Depending on your target language, you may want to prepare a list of words or sentences beforehand. Often though, this is not necessary (as long as you’re comfortable thinking on your feet).
In class, divide the students into two or more teams. It works best with at least five students per team, preferably more.
As in a game of Telephone, students line up in their teams facing the board, with about an arms length’s space between them. The student at the front should be a few metres from the board, and have a pen/marker/chalk. However, one student from each team goes to the side of the room – they will be the guesser.
- Show the students at the back of the line a word/sentence.
- When you say go, the students pass the word/sentence down the line by whispering it to each other.
- When it reaches the student at the front, they draw a representation of that word/sentence on the board.
- The guessers have to shout what they think the student from their team is drawing. These students should cover their ears during play so that they do not hear the word being passed down the line.
- The team whose student guesses correctly first wins a point.
- Repeat the process by rotating the positions of the students and changing the word/sentence for subsequent rounds.
- The team with the most points at the end of the game wins.
Tip: The Pictionary Telephone ESL game will definitely tempt your students (especially kids) to cheat by skipping out people or shouting words forward. Be prepared with some swift points deductions if you spot that happening.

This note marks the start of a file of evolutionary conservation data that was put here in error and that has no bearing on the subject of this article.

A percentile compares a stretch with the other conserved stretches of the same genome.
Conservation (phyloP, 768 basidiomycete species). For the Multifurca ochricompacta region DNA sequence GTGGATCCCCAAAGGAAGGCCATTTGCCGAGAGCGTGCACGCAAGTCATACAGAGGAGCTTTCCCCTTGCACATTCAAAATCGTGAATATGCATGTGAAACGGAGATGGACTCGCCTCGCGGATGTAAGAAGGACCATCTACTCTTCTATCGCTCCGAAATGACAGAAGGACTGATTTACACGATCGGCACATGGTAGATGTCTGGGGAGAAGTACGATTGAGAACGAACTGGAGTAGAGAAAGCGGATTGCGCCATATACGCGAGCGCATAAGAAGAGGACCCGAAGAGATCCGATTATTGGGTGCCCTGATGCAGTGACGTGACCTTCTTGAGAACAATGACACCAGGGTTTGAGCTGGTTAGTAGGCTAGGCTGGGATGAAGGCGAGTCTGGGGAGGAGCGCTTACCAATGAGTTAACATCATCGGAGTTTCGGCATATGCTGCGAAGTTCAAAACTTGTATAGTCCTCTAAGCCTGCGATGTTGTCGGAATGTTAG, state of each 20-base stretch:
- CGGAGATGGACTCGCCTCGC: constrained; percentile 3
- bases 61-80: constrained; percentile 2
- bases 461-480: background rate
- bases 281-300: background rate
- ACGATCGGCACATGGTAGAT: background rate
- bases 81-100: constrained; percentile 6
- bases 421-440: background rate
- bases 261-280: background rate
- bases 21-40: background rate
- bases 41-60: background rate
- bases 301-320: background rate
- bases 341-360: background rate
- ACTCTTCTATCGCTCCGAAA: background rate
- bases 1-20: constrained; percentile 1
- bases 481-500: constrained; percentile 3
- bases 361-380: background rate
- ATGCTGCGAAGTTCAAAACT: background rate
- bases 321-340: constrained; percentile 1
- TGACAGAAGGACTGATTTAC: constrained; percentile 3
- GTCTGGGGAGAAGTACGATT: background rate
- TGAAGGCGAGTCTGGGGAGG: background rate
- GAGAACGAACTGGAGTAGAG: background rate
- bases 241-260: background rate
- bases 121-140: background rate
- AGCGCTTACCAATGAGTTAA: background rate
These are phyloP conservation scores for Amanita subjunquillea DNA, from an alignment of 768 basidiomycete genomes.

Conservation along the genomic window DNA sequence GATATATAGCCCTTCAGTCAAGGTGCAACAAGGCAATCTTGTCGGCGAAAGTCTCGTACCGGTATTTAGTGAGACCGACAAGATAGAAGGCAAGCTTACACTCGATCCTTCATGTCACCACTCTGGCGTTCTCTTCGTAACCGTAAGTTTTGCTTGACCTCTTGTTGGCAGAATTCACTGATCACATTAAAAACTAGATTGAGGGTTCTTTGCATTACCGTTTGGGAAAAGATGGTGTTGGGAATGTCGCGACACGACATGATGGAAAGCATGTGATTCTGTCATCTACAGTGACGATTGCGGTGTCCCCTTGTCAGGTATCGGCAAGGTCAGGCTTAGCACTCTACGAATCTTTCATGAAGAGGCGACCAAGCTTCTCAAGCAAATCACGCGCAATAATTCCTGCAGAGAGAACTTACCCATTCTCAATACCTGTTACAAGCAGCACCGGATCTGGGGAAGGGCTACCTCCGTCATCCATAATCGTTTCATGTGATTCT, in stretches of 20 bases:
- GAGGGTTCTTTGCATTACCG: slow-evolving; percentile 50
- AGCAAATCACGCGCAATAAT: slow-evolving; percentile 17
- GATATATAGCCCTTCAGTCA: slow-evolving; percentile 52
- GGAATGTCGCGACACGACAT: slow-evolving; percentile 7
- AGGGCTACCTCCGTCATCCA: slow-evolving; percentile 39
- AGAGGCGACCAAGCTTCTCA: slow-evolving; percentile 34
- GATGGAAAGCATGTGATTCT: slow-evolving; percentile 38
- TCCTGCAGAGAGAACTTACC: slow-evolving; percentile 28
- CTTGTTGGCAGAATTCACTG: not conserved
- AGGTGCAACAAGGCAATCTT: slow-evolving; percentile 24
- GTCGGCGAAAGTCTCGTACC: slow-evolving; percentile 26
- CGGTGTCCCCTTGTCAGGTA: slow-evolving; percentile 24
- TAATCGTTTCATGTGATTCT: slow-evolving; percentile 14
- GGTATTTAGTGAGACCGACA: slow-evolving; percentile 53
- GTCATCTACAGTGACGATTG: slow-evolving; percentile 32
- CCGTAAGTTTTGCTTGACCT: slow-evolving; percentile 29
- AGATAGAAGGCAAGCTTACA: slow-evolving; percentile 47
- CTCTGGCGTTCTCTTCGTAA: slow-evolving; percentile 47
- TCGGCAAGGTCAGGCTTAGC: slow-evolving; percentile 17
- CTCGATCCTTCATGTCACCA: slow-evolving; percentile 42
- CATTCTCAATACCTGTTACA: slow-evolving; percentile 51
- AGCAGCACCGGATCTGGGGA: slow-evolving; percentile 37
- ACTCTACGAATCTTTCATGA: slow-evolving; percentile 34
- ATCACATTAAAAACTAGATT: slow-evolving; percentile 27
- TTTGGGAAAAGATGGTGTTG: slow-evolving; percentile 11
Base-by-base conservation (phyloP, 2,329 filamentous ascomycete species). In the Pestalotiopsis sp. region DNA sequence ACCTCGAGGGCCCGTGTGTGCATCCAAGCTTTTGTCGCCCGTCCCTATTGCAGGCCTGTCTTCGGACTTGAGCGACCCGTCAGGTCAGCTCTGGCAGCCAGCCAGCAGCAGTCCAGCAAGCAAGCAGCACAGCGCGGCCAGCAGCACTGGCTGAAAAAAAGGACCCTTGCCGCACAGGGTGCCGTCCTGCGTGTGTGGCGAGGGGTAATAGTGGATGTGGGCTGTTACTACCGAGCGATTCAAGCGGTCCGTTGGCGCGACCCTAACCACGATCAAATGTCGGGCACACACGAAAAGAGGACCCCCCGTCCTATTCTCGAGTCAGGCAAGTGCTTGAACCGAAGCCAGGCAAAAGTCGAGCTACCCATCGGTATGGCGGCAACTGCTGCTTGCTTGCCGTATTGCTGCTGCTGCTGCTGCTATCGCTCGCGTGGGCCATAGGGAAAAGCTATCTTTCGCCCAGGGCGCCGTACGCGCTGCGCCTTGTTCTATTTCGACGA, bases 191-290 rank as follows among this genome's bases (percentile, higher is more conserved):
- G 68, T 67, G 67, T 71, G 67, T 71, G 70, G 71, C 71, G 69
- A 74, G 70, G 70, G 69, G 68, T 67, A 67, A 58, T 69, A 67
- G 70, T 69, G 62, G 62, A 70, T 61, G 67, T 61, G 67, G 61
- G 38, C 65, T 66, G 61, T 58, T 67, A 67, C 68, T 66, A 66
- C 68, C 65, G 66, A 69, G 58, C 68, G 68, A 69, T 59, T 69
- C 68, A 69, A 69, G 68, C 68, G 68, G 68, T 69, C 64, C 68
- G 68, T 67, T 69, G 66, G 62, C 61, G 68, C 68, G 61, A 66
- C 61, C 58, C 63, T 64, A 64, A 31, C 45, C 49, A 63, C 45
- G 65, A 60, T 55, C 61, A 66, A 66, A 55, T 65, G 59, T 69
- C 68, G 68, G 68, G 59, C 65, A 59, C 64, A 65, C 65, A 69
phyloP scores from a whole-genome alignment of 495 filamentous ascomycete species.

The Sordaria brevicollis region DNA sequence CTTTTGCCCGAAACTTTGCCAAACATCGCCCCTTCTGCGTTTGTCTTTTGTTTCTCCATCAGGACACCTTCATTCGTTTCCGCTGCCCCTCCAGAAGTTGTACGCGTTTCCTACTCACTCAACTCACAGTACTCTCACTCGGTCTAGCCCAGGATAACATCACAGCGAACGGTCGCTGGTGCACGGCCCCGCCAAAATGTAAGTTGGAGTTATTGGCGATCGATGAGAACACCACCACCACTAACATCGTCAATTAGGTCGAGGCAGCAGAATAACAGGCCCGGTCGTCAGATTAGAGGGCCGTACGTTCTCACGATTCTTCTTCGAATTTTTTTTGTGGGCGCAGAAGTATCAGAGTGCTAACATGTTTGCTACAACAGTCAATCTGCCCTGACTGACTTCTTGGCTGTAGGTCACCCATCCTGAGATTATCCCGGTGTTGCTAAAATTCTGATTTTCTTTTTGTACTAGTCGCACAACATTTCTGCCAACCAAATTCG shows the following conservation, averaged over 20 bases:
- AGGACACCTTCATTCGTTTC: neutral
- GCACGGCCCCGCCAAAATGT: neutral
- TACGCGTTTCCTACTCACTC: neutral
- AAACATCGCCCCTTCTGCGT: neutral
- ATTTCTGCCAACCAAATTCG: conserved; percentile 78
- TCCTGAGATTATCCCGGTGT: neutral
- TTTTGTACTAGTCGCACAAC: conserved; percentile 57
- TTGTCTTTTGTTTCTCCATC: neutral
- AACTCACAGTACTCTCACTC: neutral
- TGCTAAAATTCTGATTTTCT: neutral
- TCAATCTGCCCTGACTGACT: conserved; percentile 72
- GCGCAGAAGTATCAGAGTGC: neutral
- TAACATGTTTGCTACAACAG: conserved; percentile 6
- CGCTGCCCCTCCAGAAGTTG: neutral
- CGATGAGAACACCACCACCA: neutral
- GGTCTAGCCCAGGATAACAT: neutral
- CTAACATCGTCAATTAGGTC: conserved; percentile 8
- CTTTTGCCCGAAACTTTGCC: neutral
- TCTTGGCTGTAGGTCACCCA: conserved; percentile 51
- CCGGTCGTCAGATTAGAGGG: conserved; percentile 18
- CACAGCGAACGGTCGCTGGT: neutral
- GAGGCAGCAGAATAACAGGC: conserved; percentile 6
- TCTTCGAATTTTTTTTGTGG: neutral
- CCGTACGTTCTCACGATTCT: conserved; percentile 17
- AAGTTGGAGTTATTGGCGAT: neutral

Just like Pictionary, you can use the Pictionary Telephone ESL game to practise almost any type of vocabulary. By varying that vocabulary you can adapt it for beginner, intermediate or advanced students, as well as kids.
Again as in Pictionary, a really fun variation is for the students to draw the scene described by a sentence. This is a great way to practise the present continuous – e.g. A monkey is dancing with a pineapple on the beach.
While the original version of Pictionary is fine for smaller classes, this version is better for ten students or more (it’s usually more fun too). And if the combination of two games still isn’t enough for your students, place the artists next to the board and blindfold them for an extra challenge — Blindfold Pictionary Telephone!
Note: If you’re looking for a game where students alternate between drawing and describing an action/situation on pieces of paper, this is called Telephone Pictionary.
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